They occupy a 2,000-square-meter space that the logistics tycoon has specially rented.According to some industry insiders, a Yiwu businessman has 100 such homes from all over the country in his collection.”If you start early enough, you can get a house for no more than 50,000 yuan,” Yu says.But with more people entering the market, the average price has easily doubled.
The profit for middlemen like Zhang has dropped from 50 to about 30 percent of the price.For Yu and others like him, the biggest headache remains finding a place for their house collections. “After all, it’s not that easy to buy land. And once you move a house, it’s not likely you can do so again,” Yu says.
But even as some worry about where to put their gigantic collections, others have found ways to make money out of them.
Zhu Youfu, a retired local official in Yiwu’s Fotang village has turned his collection – worth millions of yuan – into a tourist attraction in his hometown.
With a nearly 1,000-square-meter house built at the beginning of the 1800s and several other smaller ones, the site has become a recreational complex that also offers dining, accommodation and sightseeing.
Yang Handong, meanwhile, is more generous with sharing his collection.Yang is the owner of Hujiang Group, the country’s biggest thread producer, which is also based in Yiwu.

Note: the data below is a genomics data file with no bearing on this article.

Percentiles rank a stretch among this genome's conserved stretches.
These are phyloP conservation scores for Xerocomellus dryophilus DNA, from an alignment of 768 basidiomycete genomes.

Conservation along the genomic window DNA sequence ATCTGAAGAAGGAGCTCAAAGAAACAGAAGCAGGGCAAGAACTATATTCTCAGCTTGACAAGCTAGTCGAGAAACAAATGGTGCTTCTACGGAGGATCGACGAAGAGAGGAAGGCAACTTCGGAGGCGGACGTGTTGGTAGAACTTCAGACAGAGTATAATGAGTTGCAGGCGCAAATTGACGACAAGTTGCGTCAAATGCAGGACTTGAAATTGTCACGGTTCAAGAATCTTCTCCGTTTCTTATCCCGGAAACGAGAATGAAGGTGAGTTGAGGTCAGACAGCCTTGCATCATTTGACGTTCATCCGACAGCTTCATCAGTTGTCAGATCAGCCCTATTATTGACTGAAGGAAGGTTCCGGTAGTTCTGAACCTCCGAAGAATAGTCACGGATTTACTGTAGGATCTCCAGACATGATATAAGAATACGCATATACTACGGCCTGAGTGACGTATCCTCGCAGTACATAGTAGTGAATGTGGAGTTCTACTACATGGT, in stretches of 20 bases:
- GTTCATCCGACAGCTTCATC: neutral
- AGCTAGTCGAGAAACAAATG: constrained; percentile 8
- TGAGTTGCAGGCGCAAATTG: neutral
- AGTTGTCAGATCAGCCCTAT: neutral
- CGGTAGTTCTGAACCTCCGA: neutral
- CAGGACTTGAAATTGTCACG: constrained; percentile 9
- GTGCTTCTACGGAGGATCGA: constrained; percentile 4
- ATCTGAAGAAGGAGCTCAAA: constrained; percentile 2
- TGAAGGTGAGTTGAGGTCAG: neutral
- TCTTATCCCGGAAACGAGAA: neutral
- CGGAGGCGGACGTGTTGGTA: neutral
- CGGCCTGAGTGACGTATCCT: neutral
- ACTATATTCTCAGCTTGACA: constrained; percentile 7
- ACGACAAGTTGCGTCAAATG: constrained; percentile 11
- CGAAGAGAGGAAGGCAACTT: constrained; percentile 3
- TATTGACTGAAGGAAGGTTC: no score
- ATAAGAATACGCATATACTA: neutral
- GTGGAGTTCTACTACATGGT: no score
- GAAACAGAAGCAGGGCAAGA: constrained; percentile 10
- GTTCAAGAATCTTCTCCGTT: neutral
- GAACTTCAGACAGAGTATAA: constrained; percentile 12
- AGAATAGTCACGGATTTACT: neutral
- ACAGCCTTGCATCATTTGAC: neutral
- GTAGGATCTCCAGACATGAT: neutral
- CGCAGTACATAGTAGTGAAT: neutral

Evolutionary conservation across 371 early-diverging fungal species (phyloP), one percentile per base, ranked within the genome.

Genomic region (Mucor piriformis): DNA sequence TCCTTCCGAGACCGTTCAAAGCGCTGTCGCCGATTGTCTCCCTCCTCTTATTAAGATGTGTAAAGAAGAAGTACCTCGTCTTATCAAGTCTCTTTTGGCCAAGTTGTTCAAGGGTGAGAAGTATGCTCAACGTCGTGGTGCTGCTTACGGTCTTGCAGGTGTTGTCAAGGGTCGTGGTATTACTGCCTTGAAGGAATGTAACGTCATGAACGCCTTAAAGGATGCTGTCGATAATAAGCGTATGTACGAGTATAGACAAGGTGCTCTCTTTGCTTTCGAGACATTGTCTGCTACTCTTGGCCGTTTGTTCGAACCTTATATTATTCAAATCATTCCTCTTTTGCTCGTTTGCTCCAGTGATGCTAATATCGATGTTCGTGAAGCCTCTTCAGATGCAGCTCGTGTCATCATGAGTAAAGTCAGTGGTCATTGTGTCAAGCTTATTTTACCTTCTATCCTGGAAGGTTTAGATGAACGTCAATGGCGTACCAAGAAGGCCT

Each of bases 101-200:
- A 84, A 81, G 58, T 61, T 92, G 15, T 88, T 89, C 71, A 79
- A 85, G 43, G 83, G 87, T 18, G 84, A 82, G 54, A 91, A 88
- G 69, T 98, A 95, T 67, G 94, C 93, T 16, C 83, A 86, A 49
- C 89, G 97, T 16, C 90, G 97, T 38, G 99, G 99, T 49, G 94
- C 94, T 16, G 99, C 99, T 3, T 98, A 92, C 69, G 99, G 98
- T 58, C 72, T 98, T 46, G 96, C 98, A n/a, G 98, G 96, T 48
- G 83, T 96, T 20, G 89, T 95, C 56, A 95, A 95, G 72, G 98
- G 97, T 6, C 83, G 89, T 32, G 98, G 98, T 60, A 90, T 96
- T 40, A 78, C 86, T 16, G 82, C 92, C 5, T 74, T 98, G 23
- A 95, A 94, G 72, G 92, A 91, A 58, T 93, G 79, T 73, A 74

Apart from an underground museum that is home to 300 old vases and paintings located below the teahouse he runs, the antiques aficionado has also built a park behind his factory for his seven heritage houses. Admission is free to the public.
The purchase of old houses can be controversial.
Chen Rongjun, director of Dongyang Relic Protection Office, says that although it is legitimate to buy these houses not categorized as “relics under protection”, the houses, which are one of the few legacies of the local culture, become “dead” once they leave their original locations.
According to the local government, only 207 homes in the area are categorized as “relics under protection”, leaving 1,560 houses labeled as just “relics”, for not meeting one or another of the protection category standards.
“Homes with historical value are disappearing fast. More villagers are willing to exchange their homes for money to build new villas, and we are not there to stop them,” Chen says.But Zhang, the middleman, is defensive. “We are far more professional than the owners while dealing with these houses, which are usually in a seriously dilapidated state when they come to us,” he says.
“It’s true we are making money from them but not by tearing them down,” he adds. “Rather, we are restoring them to their former glory, which is definitely better than letting them suffer further wear and tear.”
Other online resources:
|The Hong Kong Heritage Museum’s exhibition of Huizhou vernacular architecture. There is a great book from this exhibition available at the museum shop, however I have never seen it for sale online.|
|The Peabody Essex Museum’s “Yin Yu Tang” is a qing dynasty home on permanent exhibit at the museum. The home can be explored online via a very cool interactive guide.|
|b2bgujian.com and szgujian.com are Chinese websites specializing in the sale of reclaimed and rebuilt traditional chinese homes (the sites are in Chinese only). The forum section is quite fascinating..|
|A google image search in Chinese for Huishou style wood carvings.|